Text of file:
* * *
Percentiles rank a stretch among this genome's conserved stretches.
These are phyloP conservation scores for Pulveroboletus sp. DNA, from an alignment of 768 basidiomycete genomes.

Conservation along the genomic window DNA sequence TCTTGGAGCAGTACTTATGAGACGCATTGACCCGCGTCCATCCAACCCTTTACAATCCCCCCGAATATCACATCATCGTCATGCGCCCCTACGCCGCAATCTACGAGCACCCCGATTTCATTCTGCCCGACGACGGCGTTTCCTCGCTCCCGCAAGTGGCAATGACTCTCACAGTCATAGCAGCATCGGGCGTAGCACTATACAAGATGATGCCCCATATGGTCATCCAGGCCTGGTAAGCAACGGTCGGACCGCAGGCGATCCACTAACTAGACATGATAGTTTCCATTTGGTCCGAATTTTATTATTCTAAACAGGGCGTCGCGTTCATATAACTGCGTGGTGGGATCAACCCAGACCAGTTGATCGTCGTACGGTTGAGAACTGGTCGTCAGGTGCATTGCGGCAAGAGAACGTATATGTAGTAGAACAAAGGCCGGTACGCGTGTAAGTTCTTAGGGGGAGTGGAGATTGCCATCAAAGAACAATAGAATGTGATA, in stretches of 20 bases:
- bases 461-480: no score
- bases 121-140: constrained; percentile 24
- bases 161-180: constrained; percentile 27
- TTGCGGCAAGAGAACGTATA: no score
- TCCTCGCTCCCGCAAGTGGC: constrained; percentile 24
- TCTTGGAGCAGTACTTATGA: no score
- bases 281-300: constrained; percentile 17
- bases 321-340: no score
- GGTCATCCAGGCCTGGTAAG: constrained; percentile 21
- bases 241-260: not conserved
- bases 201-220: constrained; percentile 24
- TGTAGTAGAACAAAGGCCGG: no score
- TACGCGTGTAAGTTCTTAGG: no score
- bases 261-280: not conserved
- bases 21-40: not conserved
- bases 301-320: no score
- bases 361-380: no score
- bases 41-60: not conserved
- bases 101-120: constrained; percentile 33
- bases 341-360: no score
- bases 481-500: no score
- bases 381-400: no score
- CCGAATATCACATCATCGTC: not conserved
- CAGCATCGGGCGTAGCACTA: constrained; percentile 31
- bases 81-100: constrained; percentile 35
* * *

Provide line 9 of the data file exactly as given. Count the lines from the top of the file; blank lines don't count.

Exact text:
- TCTTGGAGCAGTACTTATGA: no score